operating from Tirana, Albania, transported military materiel to Benghazi
over a three day period in September, 2011. The case remains under


One of the more tantalizing revelations in the panel report is the
suggestion that Darfuri rebel groups, including members of the Zaghawa tribe
and fighters from the Justice and Equality Movement, may have backed
Qaddafi's counterinsurgency campaign. The panel said that while it was not
able to "definitely corroborate" numerous reports of the military role in
the conflict, 'the accumulative strength of intelligence gives substantial
credibility to these findings." No to be outdone, Sudanese President Omar
al-Bashir, extended overflight rights over Sudanese territory to NATO,
according to senior U.N. diplomats, and allegedly supplied arms to the
insurgents, according to the panel. The panel cited claims by the Benghazi
rebel defense ministry that Sudan provided "small arms and light weapons
such as rocket-propelled grenades," and transported other supplies to
Bengazhi on two Ilyushin-76 aircraft. "According to media reports, on 26
October, the President of the Sudan, Omar Al-Bashir, gave a speech in Kasala
in which he acknowledged weapons deliveries from the Sudan to Libya and that
the weapons had reached revolutionaries in Misratah, Al-Jabal Al-Gharabi and
Zawiya." The Sudanese government did not reply to the panel's request for


In March 2011, Qatar notified the United Nations that it would participate
in NATO enforcement of the U.N.-authorized no-fly zone over Libya,
contributing "a number of military aircraft, military transport aircraft and
helicopters." Qatar categorically denied media reports that "it had supplied
the revolutionaries with arms and ammunition," saying only that it had "sent
a limited number of military personnel to provide military consultations to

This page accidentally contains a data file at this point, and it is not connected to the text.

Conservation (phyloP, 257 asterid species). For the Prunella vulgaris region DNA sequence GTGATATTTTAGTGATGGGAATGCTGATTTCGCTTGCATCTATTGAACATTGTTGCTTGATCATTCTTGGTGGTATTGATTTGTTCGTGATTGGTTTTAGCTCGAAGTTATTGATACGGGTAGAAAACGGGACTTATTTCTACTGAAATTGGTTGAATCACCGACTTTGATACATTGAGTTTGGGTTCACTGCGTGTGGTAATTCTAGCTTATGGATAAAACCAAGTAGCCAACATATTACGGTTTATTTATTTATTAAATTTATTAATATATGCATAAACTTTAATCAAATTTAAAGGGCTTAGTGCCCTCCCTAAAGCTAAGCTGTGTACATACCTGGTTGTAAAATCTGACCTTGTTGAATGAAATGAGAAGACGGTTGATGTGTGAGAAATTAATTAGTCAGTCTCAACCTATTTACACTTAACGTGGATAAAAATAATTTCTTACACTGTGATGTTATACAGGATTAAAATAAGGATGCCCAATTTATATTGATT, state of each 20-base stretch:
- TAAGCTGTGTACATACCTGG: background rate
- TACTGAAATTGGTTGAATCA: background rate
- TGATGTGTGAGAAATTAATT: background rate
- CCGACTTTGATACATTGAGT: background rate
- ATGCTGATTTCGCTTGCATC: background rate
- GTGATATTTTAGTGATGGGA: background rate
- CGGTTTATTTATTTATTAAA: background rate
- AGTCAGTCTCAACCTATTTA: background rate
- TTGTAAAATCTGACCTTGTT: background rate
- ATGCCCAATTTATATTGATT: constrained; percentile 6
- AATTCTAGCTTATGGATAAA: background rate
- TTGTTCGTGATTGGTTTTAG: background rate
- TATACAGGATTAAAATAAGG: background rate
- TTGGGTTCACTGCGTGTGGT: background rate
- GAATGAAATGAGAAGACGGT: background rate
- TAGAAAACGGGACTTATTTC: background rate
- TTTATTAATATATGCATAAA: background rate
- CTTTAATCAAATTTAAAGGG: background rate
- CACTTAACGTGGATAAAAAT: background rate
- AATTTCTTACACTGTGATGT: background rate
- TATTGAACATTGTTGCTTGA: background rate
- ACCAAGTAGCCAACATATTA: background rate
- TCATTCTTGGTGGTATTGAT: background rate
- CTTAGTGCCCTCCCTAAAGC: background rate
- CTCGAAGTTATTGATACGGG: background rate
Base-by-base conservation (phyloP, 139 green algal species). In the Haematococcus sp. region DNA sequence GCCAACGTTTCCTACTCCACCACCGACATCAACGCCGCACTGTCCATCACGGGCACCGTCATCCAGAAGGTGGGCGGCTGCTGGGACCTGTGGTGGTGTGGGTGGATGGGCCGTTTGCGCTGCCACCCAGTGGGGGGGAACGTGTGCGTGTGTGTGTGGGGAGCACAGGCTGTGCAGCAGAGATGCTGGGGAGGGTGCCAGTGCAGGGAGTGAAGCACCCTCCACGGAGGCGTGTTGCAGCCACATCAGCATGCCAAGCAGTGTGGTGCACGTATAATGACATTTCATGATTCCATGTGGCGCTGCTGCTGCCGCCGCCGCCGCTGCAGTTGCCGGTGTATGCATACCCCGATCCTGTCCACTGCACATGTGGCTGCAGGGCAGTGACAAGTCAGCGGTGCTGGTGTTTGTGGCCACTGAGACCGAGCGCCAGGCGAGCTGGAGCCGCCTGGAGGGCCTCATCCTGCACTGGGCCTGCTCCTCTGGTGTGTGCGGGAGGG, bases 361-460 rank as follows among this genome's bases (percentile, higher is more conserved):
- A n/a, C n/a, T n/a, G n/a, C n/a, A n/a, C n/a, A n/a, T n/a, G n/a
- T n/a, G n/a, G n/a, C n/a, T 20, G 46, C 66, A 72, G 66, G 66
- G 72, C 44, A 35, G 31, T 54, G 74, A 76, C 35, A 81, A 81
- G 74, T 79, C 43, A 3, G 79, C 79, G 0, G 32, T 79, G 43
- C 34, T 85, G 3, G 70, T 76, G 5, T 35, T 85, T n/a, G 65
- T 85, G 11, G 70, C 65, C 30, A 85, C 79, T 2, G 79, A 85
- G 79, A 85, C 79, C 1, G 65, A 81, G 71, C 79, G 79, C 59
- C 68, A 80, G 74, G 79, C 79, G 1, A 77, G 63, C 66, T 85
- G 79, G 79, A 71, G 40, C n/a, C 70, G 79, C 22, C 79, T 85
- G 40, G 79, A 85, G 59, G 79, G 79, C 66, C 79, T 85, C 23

the revolutionaries, defend Libyan civilians and protect aid convoys." The
only weapons and ammunition it had furnished was for the use of Qatari
military advisors in self-defense.

But the Qatari contention had one big hole in it. In July, 2011, a Swiss
television station discovered spent Swiss ammunition used by the Libyan
revolutionaries. The Swiss ammo had been exported to the Qatar armed forces
in 2009 by a Swiss arms company, FGS Frex, and made its way to Libya.
Confronted by Swiss authorities, who noted that Qatar was prohibited from
re-exporting the ammunition, the Qatari ambassador appeared to have
confirmed its role in the supply of ammunition. "The ambassador of Qatar
explained to the Swiss representatives that the 'transfer of the
aforementioned ammunition to the Libyan opposition was a misadventure in the
course of his country's support of the NATO operation in Libya.' He
reassured the State Secretariat for Economic Affairs that 'Qatar took the
appropriate measures to prevent similar errors in the future.'"

The United Arab Emirates

The panel provided few details about alleged arms transfers by the United
Arab Emirates, partly because it is conducting an ongoing investigation into
the matter, and partly because the Gulf state refused to provide the panel
with a list of its contributions. On March 25, "the United Arab Emirates
notified the [UN] Secretary General that it would participate, within the
framework of the international coalition, by providing military aircraft. No
notification was given regarding transfers of weapons or ammunition or
provision of military personnel." The panel visited the UAE to inquire about
its role in arming and advising the Libyan insurgents. The government
insisted that it had acted in conformity with UN resolutions and under the
umbrella of the NATO operation" to protect civilians. "They did not provide
more precise information and said that NATO would be in a better position to
answer those questions."


The North Atlantic Treaty Organization's role in Libya was decisive in
crippling Qaddafi's military defenses and providing support for insurgent
offensive operations. While its air campaign is not the subject of the
panel's inquiry, the report notes that it wrote to NATO "asking it to
provide a detailed list of military materiel, including weapons and
ammunition, sent by Qatar and the United Arab Emirates or any other country
that participated in the NATO operation and information regarding the number
and roles of military personnel sent by those countries to Libya since the
imposition of the embargo. While NATO acknowledged the receipt of the
panel's request for information on 25 January 2012, no answer has been
provided to date."



      ------------[ Sent via the dehai-wn mailing list by dehai.org]--------------

(image/gif attachment: image001.gif)

Received on Thu Apr 05 2012 - 08:51:37 EDT
Dehai Admin
© Copyright DEHAI-Eritrea OnLine, 1993-2012
All rights reserved